"A private audience with the lord eh? Well, these'll be looked over again in a moment, but follow along," a young woman approached with haste, "This person will hold your cloak. I need to pat you down."

At the very least he was straightforward. All in the day's business. Even as she handed her body covering to the servant, she could see the woman was checking for hidden pockets and such. She lifted her arms, taking the staff into the air with her. The immediate pressure on her leg was something of a non-comfort.

The guard ran his hands about her body, taking great care about her wrists and hips. Places she was most likely to have hidden tools. Her status made her safe from any intentional unnecessary contact, such searches always made her uncomfortable nonetheless. They always accompanied any visit to some noble of high status. She could bear it, as she always had.

"You can keep the cloak, but your staff and travel pack will stay at the gate. They will be returned to you upon your leave," the guard said, "Follow me."

The servant took her staff and handed her the cloak, before bending down and picking her pack up from the ground. This left her without an aid to walk, but she followed along, the guard either ignored or did not see her condition.

Regardless, she was made to follow. Once inside the keep, a man who looked to be of greater age than most was there. He took her papers from the guard and looked them over. He turned to her and did the same to her.

"Lady Conelle. It is a surprise to see yourself here, especially at this time of year. Well no matter, you have important business no doubt," the studious man said.

She gave a small polite bow, "of course, Sir Finnegan."

"Come along dear. Follow me and I can take you to the lord. He has recently finished with his midday meal, and will be holding afternoon meetings. You appeared here at the optimal time between his daily tasks. He will have more than plenty of time to hold a private session with you, my lady."

She followed along behind him, the lord's advisor. He was likely notified of her presence the moment she had appeared at the gates, and had come to meet her. Now she followed him, and behind her was the guard, ensuring that they made it to their destination.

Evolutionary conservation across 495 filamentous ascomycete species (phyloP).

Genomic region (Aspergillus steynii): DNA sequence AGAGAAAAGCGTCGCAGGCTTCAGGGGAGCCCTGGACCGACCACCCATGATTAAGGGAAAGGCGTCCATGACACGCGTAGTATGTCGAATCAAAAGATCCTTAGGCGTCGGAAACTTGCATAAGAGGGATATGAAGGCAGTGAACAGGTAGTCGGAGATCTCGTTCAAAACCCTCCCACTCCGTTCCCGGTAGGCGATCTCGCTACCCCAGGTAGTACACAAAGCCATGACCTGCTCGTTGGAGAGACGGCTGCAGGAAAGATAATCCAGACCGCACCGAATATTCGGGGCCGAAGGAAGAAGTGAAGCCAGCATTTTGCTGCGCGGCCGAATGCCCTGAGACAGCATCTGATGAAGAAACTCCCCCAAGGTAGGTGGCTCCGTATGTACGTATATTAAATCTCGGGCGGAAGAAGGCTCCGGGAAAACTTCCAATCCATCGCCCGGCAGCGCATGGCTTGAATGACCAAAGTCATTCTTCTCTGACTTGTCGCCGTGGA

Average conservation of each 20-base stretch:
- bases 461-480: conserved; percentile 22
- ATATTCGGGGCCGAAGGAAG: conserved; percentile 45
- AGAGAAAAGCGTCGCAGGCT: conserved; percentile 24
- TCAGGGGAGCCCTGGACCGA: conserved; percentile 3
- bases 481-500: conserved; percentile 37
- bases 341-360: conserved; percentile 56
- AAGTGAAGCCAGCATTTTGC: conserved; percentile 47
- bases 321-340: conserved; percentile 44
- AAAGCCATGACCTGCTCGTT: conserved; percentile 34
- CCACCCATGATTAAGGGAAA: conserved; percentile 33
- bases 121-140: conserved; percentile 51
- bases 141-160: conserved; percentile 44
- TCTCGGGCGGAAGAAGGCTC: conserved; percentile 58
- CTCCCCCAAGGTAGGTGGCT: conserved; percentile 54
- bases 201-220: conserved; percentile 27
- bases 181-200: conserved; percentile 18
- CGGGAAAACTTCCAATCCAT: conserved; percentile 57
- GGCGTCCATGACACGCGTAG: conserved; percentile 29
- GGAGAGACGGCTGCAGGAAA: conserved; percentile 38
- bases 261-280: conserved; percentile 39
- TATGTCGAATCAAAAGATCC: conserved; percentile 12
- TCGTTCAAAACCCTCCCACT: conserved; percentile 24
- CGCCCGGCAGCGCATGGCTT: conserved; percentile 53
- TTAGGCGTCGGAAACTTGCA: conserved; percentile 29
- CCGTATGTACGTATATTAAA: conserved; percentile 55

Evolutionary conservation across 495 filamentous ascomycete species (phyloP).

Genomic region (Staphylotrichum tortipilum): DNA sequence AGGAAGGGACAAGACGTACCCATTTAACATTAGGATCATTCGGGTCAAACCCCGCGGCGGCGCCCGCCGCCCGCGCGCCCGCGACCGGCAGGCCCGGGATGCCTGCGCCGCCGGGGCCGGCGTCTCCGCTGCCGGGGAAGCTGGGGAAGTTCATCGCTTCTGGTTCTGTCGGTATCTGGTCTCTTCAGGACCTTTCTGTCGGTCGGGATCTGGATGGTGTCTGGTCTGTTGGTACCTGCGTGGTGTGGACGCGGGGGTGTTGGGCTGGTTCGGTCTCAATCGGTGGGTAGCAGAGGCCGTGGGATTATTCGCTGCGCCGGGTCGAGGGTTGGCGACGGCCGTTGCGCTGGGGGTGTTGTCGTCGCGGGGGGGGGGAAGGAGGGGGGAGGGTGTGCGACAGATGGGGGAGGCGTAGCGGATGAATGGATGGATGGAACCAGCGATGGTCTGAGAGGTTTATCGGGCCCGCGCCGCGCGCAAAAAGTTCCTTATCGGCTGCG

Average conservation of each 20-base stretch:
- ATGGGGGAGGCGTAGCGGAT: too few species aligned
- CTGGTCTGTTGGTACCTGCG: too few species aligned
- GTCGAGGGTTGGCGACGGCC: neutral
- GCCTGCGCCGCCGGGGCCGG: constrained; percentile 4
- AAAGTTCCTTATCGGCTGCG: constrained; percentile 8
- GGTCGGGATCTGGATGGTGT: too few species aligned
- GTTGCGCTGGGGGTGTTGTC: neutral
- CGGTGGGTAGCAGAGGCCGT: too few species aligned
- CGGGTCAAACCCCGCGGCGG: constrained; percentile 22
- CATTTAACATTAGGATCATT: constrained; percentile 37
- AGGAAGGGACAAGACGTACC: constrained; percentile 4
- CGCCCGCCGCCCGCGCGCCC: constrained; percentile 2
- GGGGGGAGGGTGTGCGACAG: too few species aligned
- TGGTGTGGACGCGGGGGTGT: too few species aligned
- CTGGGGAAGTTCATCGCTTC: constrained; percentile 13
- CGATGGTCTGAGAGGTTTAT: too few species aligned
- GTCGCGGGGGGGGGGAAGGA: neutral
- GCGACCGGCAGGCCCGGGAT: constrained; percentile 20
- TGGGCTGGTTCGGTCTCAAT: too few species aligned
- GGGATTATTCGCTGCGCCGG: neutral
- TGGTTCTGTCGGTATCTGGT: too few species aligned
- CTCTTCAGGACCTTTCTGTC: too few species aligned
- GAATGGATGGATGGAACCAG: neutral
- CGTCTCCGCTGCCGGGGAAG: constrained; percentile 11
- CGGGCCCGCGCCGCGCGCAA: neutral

The long hallways, lit by magical candles, felt welcoming to her after an extended time of rough travel. These halls were the type she was most acquainted with. They were so similar to what she had lived with her entire life. The air inside was still warm, but still much cooler and controlled than the outside. It was a marvel of ventilation and magic, which kept the climate inside the building much more controlled than most.

They eventually stopped in front a set of wide framed doors.

"His lordship is behind these doors taking time before his afternoon begins. Allow me to check before sending you in to see him," Finnegan said.

The advisor quickly disappeared inside, and reappeared not a minute later.

"He will see you now," Finnegan said.

Conelle bowed to him one last time, before moving through the doors into the homely room.

It was well lit, and spacious enough to be comfortable. The room contained a small table, comfortable chairs, and an empty fire pit for the winter times. A lavish rug was under it all, and sitting at the table was an aging man.

Lord Renaldt was reaching the middle of his life, and was beginning to show it in his appearance. The life of leading the equivalent of a small country was not one free of stresses.

Renaldt stood and greeted her as she entered the room. She bowed to him as he approached.

"My lord," Conelle stated.

"My dear you have grown some since I last saw you," he eyed her, "it's been a few years though," he let out a good hearty laugh.

"It has been, my lord," she replied graciously.

"Oh come now Conelle, you are like a daughter to me, as all of your siblings. At least use my name as a minimal formality when we are not in front of the court."

She looked him directly in the eyes, "Of course Lord Renaldt, I apologize."

It was truth that Renaldt did not fancy his title when among close comrades and family. Such was not so in her household. In fact, Renaldt was perhaps the only person who could get away with addressing her father by his name alone. Everyone else in her family spoke to their lord in a formal manner at all times. Not even her mother was free of such duties.

Renaldt turned and made his way back to his chair at the small table. Conelle followed, and sat herself opposite to him.

"Can I offer you a cup of tea or perhaps a glass of wine?" he asked her.

"I would not mind some tea at this time. It has been something of a journey," she responded.

Immediately a servant appeared and poured her a cup, which she took gratefully in her hands. A small sip was enough for her to test its flavor and judge that it was too hot for her liking at the moment.